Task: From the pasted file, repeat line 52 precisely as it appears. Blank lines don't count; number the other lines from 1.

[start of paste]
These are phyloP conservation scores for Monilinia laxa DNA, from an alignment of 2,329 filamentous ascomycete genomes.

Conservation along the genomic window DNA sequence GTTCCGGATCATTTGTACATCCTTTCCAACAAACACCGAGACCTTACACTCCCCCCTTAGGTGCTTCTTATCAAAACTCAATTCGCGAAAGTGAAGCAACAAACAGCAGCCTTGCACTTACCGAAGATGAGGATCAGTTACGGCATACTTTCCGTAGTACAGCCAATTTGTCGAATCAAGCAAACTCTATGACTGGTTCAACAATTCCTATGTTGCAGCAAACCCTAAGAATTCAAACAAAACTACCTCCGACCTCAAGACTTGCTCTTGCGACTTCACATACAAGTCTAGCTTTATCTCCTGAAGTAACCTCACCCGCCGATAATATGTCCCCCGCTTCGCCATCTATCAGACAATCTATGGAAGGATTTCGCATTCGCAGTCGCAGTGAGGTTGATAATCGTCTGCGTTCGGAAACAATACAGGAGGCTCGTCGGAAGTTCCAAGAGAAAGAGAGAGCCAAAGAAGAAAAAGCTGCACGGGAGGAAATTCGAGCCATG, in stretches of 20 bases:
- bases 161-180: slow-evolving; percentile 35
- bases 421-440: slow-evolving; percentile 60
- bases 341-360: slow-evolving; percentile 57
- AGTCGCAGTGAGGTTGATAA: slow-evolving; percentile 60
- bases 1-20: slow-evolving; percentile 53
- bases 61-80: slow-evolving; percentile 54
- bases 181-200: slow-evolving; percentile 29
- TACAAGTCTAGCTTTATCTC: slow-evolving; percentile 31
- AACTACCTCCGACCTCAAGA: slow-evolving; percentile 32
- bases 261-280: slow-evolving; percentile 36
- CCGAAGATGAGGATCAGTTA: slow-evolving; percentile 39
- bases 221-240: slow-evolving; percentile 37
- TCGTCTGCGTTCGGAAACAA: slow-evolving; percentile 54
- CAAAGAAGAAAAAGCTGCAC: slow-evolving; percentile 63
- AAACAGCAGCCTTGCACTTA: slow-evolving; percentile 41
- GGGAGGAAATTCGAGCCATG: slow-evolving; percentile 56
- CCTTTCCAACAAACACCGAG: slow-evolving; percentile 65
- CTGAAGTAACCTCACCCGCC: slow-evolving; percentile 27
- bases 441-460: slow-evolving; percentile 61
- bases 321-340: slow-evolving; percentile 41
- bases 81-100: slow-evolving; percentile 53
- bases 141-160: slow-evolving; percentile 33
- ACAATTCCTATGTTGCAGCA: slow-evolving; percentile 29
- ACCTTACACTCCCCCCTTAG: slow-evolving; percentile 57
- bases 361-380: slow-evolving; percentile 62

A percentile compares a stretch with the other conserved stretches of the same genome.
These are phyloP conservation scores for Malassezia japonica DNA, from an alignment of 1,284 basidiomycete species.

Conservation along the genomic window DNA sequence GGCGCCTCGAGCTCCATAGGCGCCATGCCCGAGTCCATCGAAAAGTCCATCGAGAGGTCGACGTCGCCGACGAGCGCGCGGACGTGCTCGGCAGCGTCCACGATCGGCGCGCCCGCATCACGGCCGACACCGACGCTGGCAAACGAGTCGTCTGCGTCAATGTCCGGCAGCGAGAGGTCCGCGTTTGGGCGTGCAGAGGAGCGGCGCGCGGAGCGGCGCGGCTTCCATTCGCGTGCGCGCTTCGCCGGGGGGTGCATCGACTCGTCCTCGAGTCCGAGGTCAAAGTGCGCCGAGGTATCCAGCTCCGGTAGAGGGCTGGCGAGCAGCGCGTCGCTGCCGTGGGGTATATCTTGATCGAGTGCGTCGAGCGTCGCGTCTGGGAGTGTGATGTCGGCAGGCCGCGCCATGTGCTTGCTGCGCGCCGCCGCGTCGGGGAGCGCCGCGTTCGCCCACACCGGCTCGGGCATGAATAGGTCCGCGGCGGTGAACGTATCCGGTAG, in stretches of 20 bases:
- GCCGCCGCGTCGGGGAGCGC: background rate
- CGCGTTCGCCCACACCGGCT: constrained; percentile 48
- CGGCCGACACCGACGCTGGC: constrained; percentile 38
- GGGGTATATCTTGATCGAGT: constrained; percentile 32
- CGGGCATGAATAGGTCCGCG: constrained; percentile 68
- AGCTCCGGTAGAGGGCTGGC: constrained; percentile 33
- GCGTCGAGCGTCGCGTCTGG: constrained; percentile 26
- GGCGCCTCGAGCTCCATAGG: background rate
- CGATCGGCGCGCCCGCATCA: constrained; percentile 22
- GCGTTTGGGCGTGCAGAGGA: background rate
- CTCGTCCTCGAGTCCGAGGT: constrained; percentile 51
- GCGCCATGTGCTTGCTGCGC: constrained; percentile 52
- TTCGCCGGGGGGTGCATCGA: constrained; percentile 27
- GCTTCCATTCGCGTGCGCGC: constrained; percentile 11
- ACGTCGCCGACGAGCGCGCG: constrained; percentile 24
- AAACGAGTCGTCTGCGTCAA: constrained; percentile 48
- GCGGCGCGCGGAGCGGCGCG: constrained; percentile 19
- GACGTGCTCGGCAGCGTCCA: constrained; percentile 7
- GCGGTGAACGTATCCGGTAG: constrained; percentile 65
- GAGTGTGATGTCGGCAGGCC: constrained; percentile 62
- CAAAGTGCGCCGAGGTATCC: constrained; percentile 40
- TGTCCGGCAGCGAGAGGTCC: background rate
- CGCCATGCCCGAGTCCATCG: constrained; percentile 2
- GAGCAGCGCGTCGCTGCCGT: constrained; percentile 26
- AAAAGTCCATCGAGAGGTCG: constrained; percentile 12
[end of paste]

- TGTCCGGCAGCGAGAGGTCC: background rate